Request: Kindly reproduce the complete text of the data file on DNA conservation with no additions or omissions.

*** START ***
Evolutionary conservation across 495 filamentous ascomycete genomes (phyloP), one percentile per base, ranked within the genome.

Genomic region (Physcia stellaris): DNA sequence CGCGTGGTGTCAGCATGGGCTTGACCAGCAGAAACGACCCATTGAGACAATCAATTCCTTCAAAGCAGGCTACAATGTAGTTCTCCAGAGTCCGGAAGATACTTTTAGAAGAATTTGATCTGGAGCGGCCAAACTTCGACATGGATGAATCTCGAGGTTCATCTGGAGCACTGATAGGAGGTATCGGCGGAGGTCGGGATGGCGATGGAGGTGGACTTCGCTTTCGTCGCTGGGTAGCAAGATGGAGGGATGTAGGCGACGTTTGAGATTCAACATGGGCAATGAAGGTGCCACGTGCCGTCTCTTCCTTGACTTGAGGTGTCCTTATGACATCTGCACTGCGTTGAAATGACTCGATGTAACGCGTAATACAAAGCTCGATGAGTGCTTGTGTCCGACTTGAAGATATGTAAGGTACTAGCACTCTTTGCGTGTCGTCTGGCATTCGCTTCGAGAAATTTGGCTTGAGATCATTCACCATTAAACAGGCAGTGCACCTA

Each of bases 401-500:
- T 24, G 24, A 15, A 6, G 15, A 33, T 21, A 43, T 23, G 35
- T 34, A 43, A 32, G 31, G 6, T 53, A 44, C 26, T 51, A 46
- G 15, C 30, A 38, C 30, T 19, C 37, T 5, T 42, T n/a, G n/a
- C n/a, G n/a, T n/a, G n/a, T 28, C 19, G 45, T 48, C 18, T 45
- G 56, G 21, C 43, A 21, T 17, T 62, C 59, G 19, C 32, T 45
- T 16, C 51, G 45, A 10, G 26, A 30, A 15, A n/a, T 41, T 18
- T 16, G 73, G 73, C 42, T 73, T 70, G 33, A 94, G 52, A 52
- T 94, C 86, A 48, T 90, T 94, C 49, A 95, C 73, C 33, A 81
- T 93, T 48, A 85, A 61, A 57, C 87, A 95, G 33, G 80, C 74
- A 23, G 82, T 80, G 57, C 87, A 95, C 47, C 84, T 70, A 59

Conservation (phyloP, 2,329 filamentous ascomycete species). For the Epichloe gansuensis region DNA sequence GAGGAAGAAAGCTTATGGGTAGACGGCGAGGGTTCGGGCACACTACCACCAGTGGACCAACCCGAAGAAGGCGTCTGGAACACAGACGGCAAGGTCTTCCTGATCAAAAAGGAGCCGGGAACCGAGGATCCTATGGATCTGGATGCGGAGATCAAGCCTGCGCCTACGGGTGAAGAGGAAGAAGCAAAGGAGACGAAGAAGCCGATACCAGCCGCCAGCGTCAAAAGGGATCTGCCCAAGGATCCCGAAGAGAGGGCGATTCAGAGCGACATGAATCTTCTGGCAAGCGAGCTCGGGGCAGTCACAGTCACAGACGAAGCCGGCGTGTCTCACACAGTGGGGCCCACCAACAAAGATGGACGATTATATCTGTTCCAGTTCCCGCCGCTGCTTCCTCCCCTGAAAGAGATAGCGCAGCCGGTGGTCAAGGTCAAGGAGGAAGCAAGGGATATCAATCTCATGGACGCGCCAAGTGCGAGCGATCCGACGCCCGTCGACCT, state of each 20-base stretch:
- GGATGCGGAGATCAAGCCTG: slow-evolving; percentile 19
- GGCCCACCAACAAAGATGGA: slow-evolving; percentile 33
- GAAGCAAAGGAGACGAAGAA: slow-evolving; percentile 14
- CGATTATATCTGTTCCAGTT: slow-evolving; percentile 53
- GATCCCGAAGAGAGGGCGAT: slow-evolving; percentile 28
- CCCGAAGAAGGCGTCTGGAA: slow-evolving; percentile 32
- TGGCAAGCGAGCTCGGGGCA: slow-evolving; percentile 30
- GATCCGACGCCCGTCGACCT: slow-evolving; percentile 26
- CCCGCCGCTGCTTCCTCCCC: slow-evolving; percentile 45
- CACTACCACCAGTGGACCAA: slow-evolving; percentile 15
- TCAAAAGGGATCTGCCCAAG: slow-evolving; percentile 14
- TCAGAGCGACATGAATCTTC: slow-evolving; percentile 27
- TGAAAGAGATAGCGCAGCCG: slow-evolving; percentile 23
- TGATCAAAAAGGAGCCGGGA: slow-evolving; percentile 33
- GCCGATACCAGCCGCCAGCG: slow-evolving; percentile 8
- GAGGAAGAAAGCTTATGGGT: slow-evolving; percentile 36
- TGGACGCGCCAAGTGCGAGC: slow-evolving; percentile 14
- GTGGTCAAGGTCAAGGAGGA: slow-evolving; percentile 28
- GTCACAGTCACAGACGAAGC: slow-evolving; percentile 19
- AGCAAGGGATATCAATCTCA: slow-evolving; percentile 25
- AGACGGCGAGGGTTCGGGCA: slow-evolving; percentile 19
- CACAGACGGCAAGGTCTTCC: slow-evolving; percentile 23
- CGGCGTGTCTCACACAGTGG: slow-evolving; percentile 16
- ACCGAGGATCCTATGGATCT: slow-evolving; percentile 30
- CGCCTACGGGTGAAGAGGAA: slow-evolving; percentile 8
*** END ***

Evolutionary conservation across 495 filamentous ascomycete genomes (phyloP), one percentile per base, ranked within the genome.

Genomic region (Physcia stellaris): DNA sequence CGCGTGGTGTCAGCATGGGCTTGACCAGCAGAAACGACCCATTGAGACAATCAATTCCTTCAAAGCAGGCTACAATGTAGTTCTCCAGAGTCCGGAAGATACTTTTAGAAGAATTTGATCTGGAGCGGCCAAACTTCGACATGGATGAATCTCGAGGTTCATCTGGAGCACTGATAGGAGGTATCGGCGGAGGTCGGGATGGCGATGGAGGTGGACTTCGCTTTCGTCGCTGGGTAGCAAGATGGAGGGATGTAGGCGACGTTTGAGATTCAACATGGGCAATGAAGGTGCCACGTGCCGTCTCTTCCTTGACTTGAGGTGTCCTTATGACATCTGCACTGCGTTGAAATGACTCGATGTAACGCGTAATACAAAGCTCGATGAGTGCTTGTGTCCGACTTGAAGATATGTAAGGTACTAGCACTCTTTGCGTGTCGTCTGGCATTCGCTTCGAGAAATTTGGCTTGAGATCATTCACCATTAAACAGGCAGTGCACCTA

Each of bases 401-500:
- T 24, G 24, A 15, A 6, G 15, A 33, T 21, A 43, T 23, G 35
- T 34, A 43, A 32, G 31, G 6, T 53, A 44, C 26, T 51, A 46
- G 15, C 30, A 38, C 30, T 19, C 37, T 5, T 42, T n/a, G n/a
- C n/a, G n/a, T n/a, G n/a, T 28, C 19, G 45, T 48, C 18, T 45
- G 56, G 21, C 43, A 21, T 17, T 62, C 59, G 19, C 32, T 45
- T 16, C 51, G 45, A 10, G 26, A 30, A 15, A n/a, T 41, T 18
- T 16, G 73, G 73, C 42, T 73, T 70, G 33, A 94, G 52, A 52
- T 94, C 86, A 48, T 90, T 94, C 49, A 95, C 73, C 33, A 81
- T 93, T 48, A 85, A 61, A 57, C 87, A 95, G 33, G 80, C 74
- A 23, G 82, T 80, G 57, C 87, A 95, C 47, C 84, T 70, A 59

Conservation (phyloP, 2,329 filamentous ascomycete species). For the Epichloe gansuensis region DNA sequence GAGGAAGAAAGCTTATGGGTAGACGGCGAGGGTTCGGGCACACTACCACCAGTGGACCAACCCGAAGAAGGCGTCTGGAACACAGACGGCAAGGTCTTCCTGATCAAAAAGGAGCCGGGAACCGAGGATCCTATGGATCTGGATGCGGAGATCAAGCCTGCGCCTACGGGTGAAGAGGAAGAAGCAAAGGAGACGAAGAAGCCGATACCAGCCGCCAGCGTCAAAAGGGATCTGCCCAAGGATCCCGAAGAGAGGGCGATTCAGAGCGACATGAATCTTCTGGCAAGCGAGCTCGGGGCAGTCACAGTCACAGACGAAGCCGGCGTGTCTCACACAGTGGGGCCCACCAACAAAGATGGACGATTATATCTGTTCCAGTTCCCGCCGCTGCTTCCTCCCCTGAAAGAGATAGCGCAGCCGGTGGTCAAGGTCAAGGAGGAAGCAAGGGATATCAATCTCATGGACGCGCCAAGTGCGAGCGATCCGACGCCCGTCGACCT, state of each 20-base stretch:
- GGATGCGGAGATCAAGCCTG: slow-evolving; percentile 19
- GGCCCACCAACAAAGATGGA: slow-evolving; percentile 33
- GAAGCAAAGGAGACGAAGAA: slow-evolving; percentile 14
- CGATTATATCTGTTCCAGTT: slow-evolving; percentile 53
- GATCCCGAAGAGAGGGCGAT: slow-evolving; percentile 28
- CCCGAAGAAGGCGTCTGGAA: slow-evolving; percentile 32
- TGGCAAGCGAGCTCGGGGCA: slow-evolving; percentile 30
- GATCCGACGCCCGTCGACCT: slow-evolving; percentile 26
- CCCGCCGCTGCTTCCTCCCC: slow-evolving; percentile 45
- CACTACCACCAGTGGACCAA: slow-evolving; percentile 15
- TCAAAAGGGATCTGCCCAAG: slow-evolving; percentile 14
- TCAGAGCGACATGAATCTTC: slow-evolving; percentile 27
- TGAAAGAGATAGCGCAGCCG: slow-evolving; percentile 23
- TGATCAAAAAGGAGCCGGGA: slow-evolving; percentile 33
- GCCGATACCAGCCGCCAGCG: slow-evolving; percentile 8
- GAGGAAGAAAGCTTATGGGT: slow-evolving; percentile 36
- TGGACGCGCCAAGTGCGAGC: slow-evolving; percentile 14
- GTGGTCAAGGTCAAGGAGGA: slow-evolving; percentile 28
- GTCACAGTCACAGACGAAGC: slow-evolving; percentile 19
- AGCAAGGGATATCAATCTCA: slow-evolving; percentile 25
- AGACGGCGAGGGTTCGGGCA: slow-evolving; percentile 19
- CACAGACGGCAAGGTCTTCC: slow-evolving; percentile 23
- CGGCGTGTCTCACACAGTGG: slow-evolving; percentile 16
- ACCGAGGATCCTATGGATCT: slow-evolving; percentile 30
- CGCCTACGGGTGAAGAGGAA: slow-evolving; percentile 8